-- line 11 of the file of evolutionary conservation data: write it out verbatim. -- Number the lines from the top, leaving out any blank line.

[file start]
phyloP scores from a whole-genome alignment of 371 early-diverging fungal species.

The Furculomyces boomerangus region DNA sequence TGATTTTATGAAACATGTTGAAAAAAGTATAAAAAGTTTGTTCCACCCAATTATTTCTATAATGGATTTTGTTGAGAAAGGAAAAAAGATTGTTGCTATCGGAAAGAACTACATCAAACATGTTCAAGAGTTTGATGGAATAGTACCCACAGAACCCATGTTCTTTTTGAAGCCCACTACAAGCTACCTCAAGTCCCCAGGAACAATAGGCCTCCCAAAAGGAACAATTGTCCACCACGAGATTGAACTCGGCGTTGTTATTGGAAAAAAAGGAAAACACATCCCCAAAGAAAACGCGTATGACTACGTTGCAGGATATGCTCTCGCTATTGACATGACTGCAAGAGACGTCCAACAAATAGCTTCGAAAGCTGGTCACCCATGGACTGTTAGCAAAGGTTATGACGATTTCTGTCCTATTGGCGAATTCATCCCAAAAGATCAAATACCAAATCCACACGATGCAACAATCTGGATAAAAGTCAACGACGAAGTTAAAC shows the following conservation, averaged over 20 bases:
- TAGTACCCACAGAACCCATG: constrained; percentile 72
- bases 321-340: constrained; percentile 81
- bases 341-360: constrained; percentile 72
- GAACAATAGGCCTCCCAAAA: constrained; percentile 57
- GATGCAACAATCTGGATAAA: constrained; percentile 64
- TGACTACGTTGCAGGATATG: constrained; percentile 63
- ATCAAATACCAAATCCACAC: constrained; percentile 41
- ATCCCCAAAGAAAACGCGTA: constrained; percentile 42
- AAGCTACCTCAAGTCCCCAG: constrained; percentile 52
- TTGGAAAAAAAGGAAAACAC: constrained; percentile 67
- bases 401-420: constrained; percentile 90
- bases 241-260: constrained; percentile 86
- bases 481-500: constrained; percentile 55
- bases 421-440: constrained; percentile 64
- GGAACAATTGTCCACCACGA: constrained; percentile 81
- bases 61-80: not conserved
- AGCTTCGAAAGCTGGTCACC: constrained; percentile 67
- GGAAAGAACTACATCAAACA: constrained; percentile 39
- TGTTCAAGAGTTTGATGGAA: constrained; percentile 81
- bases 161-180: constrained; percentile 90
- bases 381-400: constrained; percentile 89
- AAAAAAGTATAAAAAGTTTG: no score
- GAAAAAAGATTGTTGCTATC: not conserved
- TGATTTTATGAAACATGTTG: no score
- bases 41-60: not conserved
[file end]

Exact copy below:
- AAGCTACCTCAAGTCCCCAG: constrained; percentile 52